History of Michigan: Volume 4

Lewis Publishing Company

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Lewis Publishing Company
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Dec 31, 1915
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Alcona County (Mich.)
Alger County (Mich.)
Allegan County (Mich.)
Alpena County (Mich.)
Antrim County (Mich.)
Arenac County (Mich.)
Baraga County (Mich.)
Barry County (Mich.)
Bay County (Mich.)
Benzie County (Mich.)
Berrien County (Mich.)
Branch County (Mich.)
Calhoun County (Mich.)
Cass County (Mich.)
Charlevoix County (Mich.)
Cheboygan County (Mich.)
Chippewa County (Mich.)
Clare County (Mich.)
Clinton County (Mich.)
Crawford County (Mich.)
Delta County (Mich.)
Dickinson County (Mich.)
Eaton County (Mich.)
Emmet County (Mich.)
Genesee County (Mich.)
Gladwin County (Mich.)
Gogebic County (Mich.)
Grand Traverse County (Mich.)
Gratiot County (Mich.)
Hillsdale County (Mich.)
Houghton County (Mich.)
Huron County (Mich.)
Ingham County (Mich.)
Ionia County (Mich.)
Iosco County (Mich.)
Iron County (Mich.)
Isabella County (Mich.)
Jackson County (Mich.)
Kalamazoo County (Mich.)
Kalkaska County (Mich.)
Kent County (Mich.)
Keweenaw County (Mich.)
Lake County (Mich.)
Lapeer County (Mich.)
Leelanau County (Mich.)
Lenawee County (Mich.)
Livingston County (Mich.)
Luce County (Mich.)
Mackinac County (Mich.)
Macomb County (Mich.)
Manistee County (Mich.)
Marquette County (Mich.)
Mason County (Mich.)
Mecosta County (Mich.)
Menominee County (Mich.)
Midland County (Mich.)
Missaukee County (Mich.)
Monroe County (Mich.)
Montcalm County (Mich.)
Montmorency County (Mich.)
Muskegon County (Mich.)
Newaygo County (Mich.)
Oakland County (Mich.)
Ogemaw County (Mich.)
Ontonagon County (Mich.)
Osceola County (Mich.)
Oscoda County (Mich.)
Otsego County (Mich.)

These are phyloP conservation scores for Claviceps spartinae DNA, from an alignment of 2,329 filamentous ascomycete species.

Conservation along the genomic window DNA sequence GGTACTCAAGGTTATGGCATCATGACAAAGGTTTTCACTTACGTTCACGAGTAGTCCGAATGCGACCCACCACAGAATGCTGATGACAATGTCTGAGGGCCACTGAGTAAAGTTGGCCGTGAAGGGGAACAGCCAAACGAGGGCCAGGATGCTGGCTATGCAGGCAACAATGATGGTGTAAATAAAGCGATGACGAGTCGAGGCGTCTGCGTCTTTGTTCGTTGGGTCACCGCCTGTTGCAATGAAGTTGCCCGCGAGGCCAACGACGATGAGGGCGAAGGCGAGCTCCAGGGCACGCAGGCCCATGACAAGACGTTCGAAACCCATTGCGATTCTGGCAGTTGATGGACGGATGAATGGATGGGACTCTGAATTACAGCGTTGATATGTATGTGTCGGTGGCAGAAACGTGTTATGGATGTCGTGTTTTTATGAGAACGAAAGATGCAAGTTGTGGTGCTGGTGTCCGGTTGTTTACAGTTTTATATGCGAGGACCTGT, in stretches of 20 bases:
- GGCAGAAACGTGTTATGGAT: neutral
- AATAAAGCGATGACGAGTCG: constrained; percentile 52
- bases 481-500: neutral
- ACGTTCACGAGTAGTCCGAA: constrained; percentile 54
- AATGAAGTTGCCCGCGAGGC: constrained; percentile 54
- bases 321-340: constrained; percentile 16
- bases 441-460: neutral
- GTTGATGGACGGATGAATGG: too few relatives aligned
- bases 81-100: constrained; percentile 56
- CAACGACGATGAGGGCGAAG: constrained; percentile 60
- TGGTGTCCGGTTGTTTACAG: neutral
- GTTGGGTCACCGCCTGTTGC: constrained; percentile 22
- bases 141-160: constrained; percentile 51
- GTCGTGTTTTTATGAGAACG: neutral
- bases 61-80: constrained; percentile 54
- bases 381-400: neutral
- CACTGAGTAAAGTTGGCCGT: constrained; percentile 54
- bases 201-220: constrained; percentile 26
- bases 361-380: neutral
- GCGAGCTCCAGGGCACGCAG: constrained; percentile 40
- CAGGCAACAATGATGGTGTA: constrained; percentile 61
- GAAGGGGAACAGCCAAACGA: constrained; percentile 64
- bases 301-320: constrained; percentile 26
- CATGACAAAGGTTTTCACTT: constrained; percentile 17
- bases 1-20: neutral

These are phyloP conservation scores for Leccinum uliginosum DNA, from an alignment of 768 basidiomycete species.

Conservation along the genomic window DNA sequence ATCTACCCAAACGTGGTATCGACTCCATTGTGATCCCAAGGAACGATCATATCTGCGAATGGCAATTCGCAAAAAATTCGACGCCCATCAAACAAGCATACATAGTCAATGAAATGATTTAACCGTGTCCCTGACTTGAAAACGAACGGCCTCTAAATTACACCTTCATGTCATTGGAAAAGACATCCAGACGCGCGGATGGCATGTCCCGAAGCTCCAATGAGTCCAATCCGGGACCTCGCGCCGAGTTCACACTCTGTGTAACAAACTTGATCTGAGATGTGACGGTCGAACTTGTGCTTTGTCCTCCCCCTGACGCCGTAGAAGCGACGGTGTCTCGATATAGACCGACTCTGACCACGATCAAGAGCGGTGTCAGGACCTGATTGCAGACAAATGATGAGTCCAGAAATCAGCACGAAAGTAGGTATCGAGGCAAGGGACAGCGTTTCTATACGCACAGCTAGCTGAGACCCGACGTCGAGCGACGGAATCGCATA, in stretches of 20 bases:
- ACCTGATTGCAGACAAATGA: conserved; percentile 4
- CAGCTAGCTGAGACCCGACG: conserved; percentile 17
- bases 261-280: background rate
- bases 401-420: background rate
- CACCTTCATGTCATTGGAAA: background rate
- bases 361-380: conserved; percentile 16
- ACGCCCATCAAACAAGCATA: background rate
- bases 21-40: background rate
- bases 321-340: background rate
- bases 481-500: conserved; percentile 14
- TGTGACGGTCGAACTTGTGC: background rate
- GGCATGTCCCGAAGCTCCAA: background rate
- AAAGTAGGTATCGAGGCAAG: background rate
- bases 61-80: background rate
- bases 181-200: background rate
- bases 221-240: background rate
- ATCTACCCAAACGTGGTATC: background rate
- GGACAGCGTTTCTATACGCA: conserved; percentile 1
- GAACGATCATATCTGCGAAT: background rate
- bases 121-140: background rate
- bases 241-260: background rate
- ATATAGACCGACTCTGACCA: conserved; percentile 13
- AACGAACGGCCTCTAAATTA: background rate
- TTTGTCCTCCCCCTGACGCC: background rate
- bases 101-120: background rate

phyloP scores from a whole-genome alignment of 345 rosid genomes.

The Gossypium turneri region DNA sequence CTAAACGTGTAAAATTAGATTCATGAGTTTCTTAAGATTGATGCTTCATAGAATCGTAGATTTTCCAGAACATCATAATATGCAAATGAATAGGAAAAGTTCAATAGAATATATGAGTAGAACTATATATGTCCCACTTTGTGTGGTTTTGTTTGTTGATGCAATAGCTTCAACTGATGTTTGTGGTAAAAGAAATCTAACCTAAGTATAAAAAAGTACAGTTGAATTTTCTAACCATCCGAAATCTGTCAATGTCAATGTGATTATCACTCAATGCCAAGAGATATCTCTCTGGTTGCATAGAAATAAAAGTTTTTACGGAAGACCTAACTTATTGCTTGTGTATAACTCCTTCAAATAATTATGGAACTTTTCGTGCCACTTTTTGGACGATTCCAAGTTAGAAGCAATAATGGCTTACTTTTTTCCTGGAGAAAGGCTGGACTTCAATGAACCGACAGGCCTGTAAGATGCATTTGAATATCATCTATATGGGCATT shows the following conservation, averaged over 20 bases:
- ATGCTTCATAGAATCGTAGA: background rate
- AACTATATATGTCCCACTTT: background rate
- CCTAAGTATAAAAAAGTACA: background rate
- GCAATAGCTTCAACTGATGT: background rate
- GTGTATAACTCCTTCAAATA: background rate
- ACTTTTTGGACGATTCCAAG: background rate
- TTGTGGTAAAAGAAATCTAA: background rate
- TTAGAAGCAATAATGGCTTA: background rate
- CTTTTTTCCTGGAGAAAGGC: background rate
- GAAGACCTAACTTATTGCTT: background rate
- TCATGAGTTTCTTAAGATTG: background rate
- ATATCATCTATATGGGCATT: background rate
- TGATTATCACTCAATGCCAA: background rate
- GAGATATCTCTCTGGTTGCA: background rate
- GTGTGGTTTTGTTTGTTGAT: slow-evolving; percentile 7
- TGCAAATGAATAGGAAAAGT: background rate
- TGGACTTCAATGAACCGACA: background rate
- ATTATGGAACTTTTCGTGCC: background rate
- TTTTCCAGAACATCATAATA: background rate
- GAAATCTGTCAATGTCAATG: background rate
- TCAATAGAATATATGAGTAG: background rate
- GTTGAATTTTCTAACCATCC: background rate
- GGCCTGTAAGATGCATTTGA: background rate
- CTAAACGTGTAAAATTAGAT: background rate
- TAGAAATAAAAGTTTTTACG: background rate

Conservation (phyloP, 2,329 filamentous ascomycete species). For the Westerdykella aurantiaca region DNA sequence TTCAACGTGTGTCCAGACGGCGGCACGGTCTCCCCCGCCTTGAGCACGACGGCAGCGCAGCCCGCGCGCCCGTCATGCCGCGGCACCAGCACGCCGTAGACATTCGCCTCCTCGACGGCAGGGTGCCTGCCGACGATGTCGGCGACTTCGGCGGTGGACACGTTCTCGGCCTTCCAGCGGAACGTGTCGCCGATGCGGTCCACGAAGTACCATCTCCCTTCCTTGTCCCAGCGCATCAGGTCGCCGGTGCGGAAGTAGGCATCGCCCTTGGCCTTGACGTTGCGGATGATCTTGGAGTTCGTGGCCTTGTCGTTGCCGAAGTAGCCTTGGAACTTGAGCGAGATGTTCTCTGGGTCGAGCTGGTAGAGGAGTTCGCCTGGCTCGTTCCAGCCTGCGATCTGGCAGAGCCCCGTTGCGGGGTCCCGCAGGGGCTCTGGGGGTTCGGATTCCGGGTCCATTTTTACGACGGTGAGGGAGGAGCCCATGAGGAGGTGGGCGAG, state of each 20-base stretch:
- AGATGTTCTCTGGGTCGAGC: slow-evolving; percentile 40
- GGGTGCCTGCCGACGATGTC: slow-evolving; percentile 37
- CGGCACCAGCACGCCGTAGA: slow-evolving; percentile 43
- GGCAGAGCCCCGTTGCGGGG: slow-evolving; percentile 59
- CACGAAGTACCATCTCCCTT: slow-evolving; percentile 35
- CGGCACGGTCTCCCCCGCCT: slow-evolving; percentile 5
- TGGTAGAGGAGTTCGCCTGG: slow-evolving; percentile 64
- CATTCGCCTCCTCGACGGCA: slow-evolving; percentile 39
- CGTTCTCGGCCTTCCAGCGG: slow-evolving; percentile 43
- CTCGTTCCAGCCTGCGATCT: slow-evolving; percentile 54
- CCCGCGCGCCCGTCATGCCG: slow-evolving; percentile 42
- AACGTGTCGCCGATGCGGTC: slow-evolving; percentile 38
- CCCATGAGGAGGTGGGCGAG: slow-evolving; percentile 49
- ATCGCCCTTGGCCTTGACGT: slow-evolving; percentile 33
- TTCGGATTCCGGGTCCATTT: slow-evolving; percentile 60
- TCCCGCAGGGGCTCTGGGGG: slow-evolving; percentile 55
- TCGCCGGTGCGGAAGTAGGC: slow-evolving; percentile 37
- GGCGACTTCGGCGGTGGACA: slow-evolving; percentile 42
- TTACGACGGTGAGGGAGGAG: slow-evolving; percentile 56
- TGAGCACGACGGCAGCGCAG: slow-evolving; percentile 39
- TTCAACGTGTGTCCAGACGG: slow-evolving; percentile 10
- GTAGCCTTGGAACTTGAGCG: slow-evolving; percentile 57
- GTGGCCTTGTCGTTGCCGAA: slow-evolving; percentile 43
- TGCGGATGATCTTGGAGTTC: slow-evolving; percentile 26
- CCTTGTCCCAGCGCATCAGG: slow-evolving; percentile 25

Ottawa County (Mich.)
Presque Isle County (Mich.)
Roscommon County (Mich.)
Saginaw County (Mich.)
Saint Clair County (Mich.)
Saint Joseph County (Mich.)
Sanilac County (Mich.)
Schoolcraft County (Mich.)
Shiawassee County (Mich.)
Tuscola County (Mich.)
Van Buren County (Mich.)
Washtenaw County (Mich.)
Wayne County (Mich.)
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With unequaled authority and dramatic detail, the first volume of Charles Moore’s authorized biography of Margaret Thatcher reveals as never before the early life, rise to power, and first years as prime minister of the woman who transformed Britain and the world in the late twentieth century. Moore has had unique access to all of Thatcher’s private and governmental papers, and interviewed her and her family extensively for this book. Many of her former colleagues and intimates have also shared previously unseen papers, diaries, and letters, and spoken frankly to him, knowing that what they revealed would not be published until after her death. The book immediately supersedes all other biographies and sheds much new light on the whole spectrum of British political life from Thatcher’s entry into Parliament in 1959 to what was arguably the zenith of her power—victory in the Falklands in 1982.

Drawing on an extraordinary cache of letters to her sister Muriel, Moore illuminates Thatcher’s youth, her relationship with her parents, and her early romantic attachments, including her first encounters with Denis Thatcher and their courtship and marriage. Moore brilliantly depicts her determination and boldness from the very beginning of her political career and gives the fullest account of her wresting the Tory leadership from former prime minister Edward Heath at a moment when no senior figure in the party dared to challenge him. His account of Thatcher’s dramatic relationship with Ronald Reagan is riveting. This book also explores in compelling detail the obstacles and indignities that Thatcher encountered as a woman in what was still overwhelmingly a man’s world.

Moore’s admiration for Thatcher is evident, yet his portrait is convincingly clear-eyed, conveying both how remarkable she was and how infuriating she could be, her extraordinary grasp at mastering policy and what needed to be done, and her surprising vulnerabilities. At the moment when Margaret Thatcher becomes a part of history, Moore’s portrait enlivens her, compellingly re-creating the circumstances and experiences that shaped one of the most significant world leaders of the postwar era. 
As of January 2012, the world held seven billion people, up from five billion just twenty years before. The middle class in China, India, and Brazil is just taking off, which means those countries will desire the same resources Americans currently take for granted. If the rest of the world attempts to consume resources at the same rate as the United States, we would require five Earths.